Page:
World Mental Health Day – Living with Anxiety

Posted on October 10, 2016


I live with chronic hormone-related anxiety. This means that I can several weeks of being absolutely trigger-free and then I can have a few weeks of living in panic.


Living with anxiety can feel like this – the glass keeps you from experiencing the the world

So what does living with anxiety feel like (to me)? I get very physical symptoms – heart racing, bile rising in my stomach and my body feels tense overall – imagine feeling like you have run 10 miles all the time. In yoga class, I fall out of the easiest poses! The psycho-emotional symptoms include the need to cry, pressure of speech or lethargic/stuttering speech, inability to sit in one spot and a lack of concentration. This can make me forget things! Knowing my family history of dementia makes this a very scary experience. I have had two accidents – both in garages – both in the week of my period. Coincidence? Not really. Being accident-prone is related to hormonal changes.

But what does that mean for me? A few weeks ago, I wore my favourite outfit with one of my favouritest necklaces. I sat on the subway to go to work. I was content. And then it came hurtling towards me – “Did you put off the stove?” I tell myself, “Yes, I did. I can see myself in my head doing that.” “What if you didn’t?” I literally have to hug myself so I don’t turn back to check.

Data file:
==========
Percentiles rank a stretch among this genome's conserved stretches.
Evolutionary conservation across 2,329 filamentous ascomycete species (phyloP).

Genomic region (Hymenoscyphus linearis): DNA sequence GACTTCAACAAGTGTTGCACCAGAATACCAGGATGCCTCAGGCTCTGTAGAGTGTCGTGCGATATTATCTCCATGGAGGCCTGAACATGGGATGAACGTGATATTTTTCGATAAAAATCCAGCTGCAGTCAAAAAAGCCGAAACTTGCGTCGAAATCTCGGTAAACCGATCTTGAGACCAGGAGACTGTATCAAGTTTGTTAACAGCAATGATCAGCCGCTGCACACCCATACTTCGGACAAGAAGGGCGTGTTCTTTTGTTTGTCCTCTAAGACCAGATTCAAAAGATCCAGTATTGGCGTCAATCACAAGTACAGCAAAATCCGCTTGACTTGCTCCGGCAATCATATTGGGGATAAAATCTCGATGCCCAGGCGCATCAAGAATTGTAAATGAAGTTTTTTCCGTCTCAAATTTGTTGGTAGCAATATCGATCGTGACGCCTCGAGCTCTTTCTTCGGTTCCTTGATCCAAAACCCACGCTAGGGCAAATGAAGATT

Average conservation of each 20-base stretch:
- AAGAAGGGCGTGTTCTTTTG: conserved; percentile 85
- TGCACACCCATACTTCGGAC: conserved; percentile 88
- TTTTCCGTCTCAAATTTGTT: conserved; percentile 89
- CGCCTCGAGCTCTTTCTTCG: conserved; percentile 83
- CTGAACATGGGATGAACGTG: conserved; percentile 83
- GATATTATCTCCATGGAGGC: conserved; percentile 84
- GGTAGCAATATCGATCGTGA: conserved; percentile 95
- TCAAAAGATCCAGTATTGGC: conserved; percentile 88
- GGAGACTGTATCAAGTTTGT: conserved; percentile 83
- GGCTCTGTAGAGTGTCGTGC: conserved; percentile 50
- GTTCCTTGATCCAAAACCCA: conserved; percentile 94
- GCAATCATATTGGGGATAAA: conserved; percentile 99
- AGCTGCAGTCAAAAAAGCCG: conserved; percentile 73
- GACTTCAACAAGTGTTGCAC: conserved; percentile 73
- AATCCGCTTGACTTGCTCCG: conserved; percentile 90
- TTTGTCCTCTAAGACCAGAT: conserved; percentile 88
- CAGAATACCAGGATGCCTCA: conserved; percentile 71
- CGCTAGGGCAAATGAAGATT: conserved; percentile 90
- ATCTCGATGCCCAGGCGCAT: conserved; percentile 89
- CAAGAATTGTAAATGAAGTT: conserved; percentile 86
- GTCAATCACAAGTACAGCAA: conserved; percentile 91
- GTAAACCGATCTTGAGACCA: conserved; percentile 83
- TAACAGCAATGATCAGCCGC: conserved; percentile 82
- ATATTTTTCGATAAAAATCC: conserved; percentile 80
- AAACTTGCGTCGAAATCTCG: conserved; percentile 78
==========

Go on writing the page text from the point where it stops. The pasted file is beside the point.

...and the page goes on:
On other days, I can’t manage to do that, and I have to turn back. I made Sid drive back from downtown Toronto to Etobicoke to check if my hair iron was on. It wasn’t. But if I hadn’t checked, I would have been on pins and needles for the entire afternoon.

Sometimes the anxiety is around how I come across to other people. I could go to a party or a meeting and speak to a few people. Once I leave, it comes charging, “You made an ass out of yourself back there. What were you talking about!” To give you an example, Sid and I played badminton with two people I hadn’t met before. At the end, I spoke to one of them. I talked about brain health and the importance of physical exercise that raises the heart rate – the reason I started playing a sport again. He seemed genuinely interested. But when I sat in the car to go home, it took seed in me – “What the fuck were you talking about? Who’s interested in knowing that!” I have to thank my stars that Sid was with me and I told him about the thought. He assured me that there is nothing stupid about that conversation.

Of late, I feel like I am doing better – I feel like I am having an out-0f-body experience. This means that I am able to be rational and understand that the feeling shaking my core isn’t me – it isn’t who I am. That feeling gives me comfort. I know for millions of people, that state still eludes them.

I wanted to list down all the things that help me. This list is mainly for me because I know one day I might need to look at it again.